Grass warblers and allies or megalurid warblers. Mid-sized and usually long-tailed species; sometimes strongly patterned but generally very drab in overall coloration. Often forage on the ground. Old World and into Australian region, centred around Indian Ocean; possibly also one species in South America. A not too robustly supported clade that requires further study.
* Genus Bradypterus - Megalurid bush-warblers (more than 20 species). Paraphyletic with at least one species ("B." victorini) not belonging into this family.
* Genus Locustella - grass warblers (9 species)
* Genus Megalurus - typical grassbirds. Probably polyphyletic
o Marsh Grassbird Megalurus pryeri
o Tawny Grassbird Megalurus timoriensis
o Little Grassbird Megalurus gramineus
o Striated Grassbird Megalurus palustris
o Fly River Grassbird Megalurus albolimbatus
The Black-capped Donacobius Donacobius atricapillus, which was long considered an aberrant wren or mockingbird is apparently quite closely related, and might possibly be considered the only American species of this family.
Moved to family Cettiidae
Typical bush warblers and relatives or cettiid warblers. Another group of generally very drab species, tend to be smaller and shorter-tailed than Megaluridae. Usually frequent shrubland and undergrowth. Continental Asia, and surrounding regions, ranging into Africa and southern Europe.
* Genus Pholidornis - formerly in Remizidae; tentatively placed here
o Tit-hylia Pholidornis rushiae
* Genus Hylia - tentatively placed here 
o Green Hylia Hylia prasina
* Genus Abroscopus - Abroscopus warblers
o Rufous-faced Warbler Abroscopus albogularis
o Yellow-bellied Warbler Abroscopus superciliaris
o Black-faced Warbler Abroscopus schisticeps
* Genus Erythrocercus - monarch-warblers. Formerly Monarchinae.
o Chestnut-capped Flycatcher Erythrocercus mccallii
o Yellow Flycatcher Erythrocercus holochlorus
o Livingstone's Flycatcher Erythrocercus livingstonei
* Genus Urosphena - stubtails
o Timor Stubtail Urosphena subulata
+ Babar Stubtail Urosphena subulata advena - extinct (mid-20th century)
o Bornean Stubtail Urosphena whiteheadi
o Asian Stubtail Urosphena squameiceps
* Genus Tesia - tesias
o Chestnut-headed Tesia Tesia castaneocoronata
o Javan Tesia Tesia superciliaris
o Slaty-bellied Tesia Tesia olivea
o Grey-bellied Tesia Tesia cyaniventer
o Russet-capped Tesia Tesia everetti
* Genus Cettia - typical bush-warblers (some 15 species). Polyphyletic.
* Genus Tickellia
o Broad-billed Warbler Tickellia hodgsoni
* Genus Phyllergates
o Mountain Tailorbird Phyllergates cucullatus
o Rufous-headed Tailorbird Phyllergates heterolaemus
Moved to Family Aegithalidae
* Genus Leptopoecile - tit-warblers. Tentatively placed there.
o White-browed Tit-warbler Leptopoecile sophiae
o Crested Tit-warbler Leptopoecile elegans
Moved to family Phylloscopidae
Leaf-warblers or phylloscopid warblers. A group very variable in size, often vivid green coloration above and yellow below, or more subdued with greyish-green to greyish-brown plumage. Catch food on the wing fairly often. Eurasia, ranging into Wallacea and Africa.
Wood Warbler Phylloscopus sibilatrix
* Genus Phylloscopus - leaf-warblers (c.55 species). Polyphyletic.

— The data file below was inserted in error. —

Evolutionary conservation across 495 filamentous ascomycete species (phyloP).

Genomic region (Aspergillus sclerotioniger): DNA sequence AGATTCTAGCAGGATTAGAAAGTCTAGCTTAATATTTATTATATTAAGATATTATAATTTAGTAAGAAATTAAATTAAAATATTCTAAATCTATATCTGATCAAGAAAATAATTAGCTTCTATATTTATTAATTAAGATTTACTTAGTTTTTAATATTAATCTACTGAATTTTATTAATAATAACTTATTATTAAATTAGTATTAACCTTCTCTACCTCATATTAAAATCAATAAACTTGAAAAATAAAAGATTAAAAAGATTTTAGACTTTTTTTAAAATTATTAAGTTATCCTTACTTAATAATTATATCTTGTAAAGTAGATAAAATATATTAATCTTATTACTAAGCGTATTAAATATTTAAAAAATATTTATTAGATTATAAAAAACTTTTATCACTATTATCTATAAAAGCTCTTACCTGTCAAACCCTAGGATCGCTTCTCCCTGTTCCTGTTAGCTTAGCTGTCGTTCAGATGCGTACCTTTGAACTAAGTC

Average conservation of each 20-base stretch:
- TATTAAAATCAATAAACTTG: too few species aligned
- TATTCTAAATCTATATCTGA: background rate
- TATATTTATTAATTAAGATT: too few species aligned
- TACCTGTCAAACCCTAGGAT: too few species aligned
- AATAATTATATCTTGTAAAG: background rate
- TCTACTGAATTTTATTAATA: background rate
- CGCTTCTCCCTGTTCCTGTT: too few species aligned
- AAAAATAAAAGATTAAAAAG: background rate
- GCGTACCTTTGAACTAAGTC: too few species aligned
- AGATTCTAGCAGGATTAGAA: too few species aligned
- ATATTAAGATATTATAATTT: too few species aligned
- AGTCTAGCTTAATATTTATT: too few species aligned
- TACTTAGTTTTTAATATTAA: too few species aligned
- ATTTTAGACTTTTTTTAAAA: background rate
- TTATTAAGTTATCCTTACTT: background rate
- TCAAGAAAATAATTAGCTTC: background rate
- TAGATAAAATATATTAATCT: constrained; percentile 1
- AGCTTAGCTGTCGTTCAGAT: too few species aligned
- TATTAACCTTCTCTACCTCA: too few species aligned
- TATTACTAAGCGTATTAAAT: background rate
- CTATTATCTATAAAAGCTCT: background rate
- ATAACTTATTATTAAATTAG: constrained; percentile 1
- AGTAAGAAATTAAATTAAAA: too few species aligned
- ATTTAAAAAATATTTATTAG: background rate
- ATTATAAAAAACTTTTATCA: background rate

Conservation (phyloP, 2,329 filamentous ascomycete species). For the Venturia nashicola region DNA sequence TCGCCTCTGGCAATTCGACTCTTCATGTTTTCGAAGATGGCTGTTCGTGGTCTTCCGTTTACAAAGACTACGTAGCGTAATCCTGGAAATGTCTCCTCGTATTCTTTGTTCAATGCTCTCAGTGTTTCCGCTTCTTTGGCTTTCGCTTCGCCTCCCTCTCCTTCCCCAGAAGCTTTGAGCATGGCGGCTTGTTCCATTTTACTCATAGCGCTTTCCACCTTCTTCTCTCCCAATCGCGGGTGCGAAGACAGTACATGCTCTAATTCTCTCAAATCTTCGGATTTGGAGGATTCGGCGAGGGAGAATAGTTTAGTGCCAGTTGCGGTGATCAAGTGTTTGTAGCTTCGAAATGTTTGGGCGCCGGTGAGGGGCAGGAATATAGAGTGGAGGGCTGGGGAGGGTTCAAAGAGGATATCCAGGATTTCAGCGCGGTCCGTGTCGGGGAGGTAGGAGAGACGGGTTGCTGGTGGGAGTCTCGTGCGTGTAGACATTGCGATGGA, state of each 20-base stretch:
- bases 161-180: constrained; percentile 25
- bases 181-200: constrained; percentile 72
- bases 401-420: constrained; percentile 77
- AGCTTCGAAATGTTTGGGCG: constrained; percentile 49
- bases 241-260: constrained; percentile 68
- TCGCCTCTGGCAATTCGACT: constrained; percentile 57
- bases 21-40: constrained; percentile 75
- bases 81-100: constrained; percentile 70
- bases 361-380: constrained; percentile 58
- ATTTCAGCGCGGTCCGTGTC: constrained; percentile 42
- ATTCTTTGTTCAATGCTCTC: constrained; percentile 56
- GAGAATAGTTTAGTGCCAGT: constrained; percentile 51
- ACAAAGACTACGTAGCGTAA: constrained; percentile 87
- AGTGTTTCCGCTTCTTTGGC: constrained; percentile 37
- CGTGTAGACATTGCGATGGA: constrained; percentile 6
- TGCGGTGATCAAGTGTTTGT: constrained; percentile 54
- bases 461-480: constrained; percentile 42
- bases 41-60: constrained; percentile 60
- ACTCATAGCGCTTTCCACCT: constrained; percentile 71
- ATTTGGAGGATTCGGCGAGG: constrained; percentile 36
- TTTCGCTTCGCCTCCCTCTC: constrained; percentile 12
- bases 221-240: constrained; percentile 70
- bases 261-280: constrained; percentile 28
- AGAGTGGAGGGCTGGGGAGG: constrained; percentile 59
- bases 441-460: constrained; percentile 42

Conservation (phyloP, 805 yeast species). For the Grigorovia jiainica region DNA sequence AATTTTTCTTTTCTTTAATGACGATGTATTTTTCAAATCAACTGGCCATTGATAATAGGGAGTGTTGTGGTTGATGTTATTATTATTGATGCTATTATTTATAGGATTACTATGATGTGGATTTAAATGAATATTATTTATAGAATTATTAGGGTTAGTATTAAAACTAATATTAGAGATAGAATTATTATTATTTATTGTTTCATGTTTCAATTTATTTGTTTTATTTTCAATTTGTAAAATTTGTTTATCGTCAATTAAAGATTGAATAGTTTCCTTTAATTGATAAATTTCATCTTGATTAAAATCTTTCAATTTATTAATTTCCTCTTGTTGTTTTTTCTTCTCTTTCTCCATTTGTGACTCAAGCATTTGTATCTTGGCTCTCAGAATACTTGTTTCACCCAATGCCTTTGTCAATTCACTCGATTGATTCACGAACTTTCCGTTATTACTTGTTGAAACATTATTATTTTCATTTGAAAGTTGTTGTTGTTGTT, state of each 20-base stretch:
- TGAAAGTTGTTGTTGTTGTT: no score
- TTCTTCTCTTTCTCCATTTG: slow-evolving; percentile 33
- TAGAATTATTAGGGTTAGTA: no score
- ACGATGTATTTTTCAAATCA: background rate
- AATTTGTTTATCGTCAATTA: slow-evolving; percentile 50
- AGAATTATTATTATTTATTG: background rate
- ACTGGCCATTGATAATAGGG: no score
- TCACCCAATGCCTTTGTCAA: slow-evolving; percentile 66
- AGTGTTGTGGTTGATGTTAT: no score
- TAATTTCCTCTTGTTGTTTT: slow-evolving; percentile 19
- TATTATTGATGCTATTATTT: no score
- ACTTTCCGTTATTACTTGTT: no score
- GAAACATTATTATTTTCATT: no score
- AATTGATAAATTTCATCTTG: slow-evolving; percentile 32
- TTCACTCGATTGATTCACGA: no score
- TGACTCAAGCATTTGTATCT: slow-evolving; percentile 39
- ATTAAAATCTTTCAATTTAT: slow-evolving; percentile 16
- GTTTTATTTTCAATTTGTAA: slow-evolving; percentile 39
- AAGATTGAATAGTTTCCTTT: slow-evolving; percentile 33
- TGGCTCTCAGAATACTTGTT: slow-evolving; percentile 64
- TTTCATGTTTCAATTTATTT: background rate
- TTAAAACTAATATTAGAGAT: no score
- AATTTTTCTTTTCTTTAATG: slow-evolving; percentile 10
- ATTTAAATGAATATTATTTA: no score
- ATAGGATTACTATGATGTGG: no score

* Genus Seicercus - polyphyletic
o Golden-spectacled Warbler Seicercus burkii
+ Grey-crowned Warbler Seicercus (burkii) tephrocephalus
+ Whistler's Warbler Seicercus (burkii) whistleri
+ Bianchi's Warbler Seicercus (burkii) valentini
o Emei Shan Warbler Seicercus omeiensis
o Plain-tailed Warbler Seicercus soror
o White-spectacled Warbler Seicercus affinis - paraphyletic
+ Bar-winged White-spectacled Warbler Seicercus (affinis) intermedius
o Grey-cheeked Warbler Seicercus poliogenys
o Grey-hooded Warbler Seicercus xanthoschistos
o Chestnut-crowned Warbler Seicercus castaniceps
o Yellow-breasted Warbler Seicercus montis
o Sunda Warbler Seicercus grammiceps
Also "Sphenoeacus group". An assemblage of usually species-poor and apparently rather ancient "odd warblers" from Africa. Ecomorphologically quite variable. Monophyly requires confirmation.
* Genus Sylvietta - crombecs
o Green Crombec Sylvietta virens
o Lemon-bellied Crombec Sylvietta denti
o White-browed Crombec Sylvietta leucophrys
+ Chapin's Crombec Sylvietta (leucophrys) chapini - possibly extinct (late 20th century?)
o Northern Crombec Sylvietta brachyura
o Short-billed Crombec Sylvietta philippae
o Red-capped Crombec Sylvietta ruficapilla
o Red-faced Crombec Sylvietta whytii
o Somali Crombec Sylvietta isabellina
o Cape Crombec Sylvietta rufescens
* Genus Melocichla
o Moustached Grass-warbler Melocichla mentalis
* Genus Achaetops
o Damara Rock-jumper Achaetops pycnopygius
* Genus Sphenoeacus
o Cape Grassbird Sphenoeacus afer
* Genus N.N. - formerly Bradypterus (now Megaluridae)
o Victorin's Scrub-warbler "Bradypterus" victorini
* Genus Macrosphenus - longbills
o Kemp's Longbill Macrosphenus kempi
o Yellow Longbill Macrosphenus flavicans
o Grey Longbill Macrosphenus concolor
o Pulitzer's Longbill Macrosphenus pulitzeri
o Kretschmer's Longbill Macrosphenus kretschmeri
"Sylviidae" incertae sedis
Taxa that have not been studied. Most are likely to belong to one of Sylvioidea families listed above. Those in the Australian-Pacific region are probably Megaluridae. These taxa are listed in the sequence used in recent years.
* Genus Dromaeocercus - emu-tails. Megaluridae?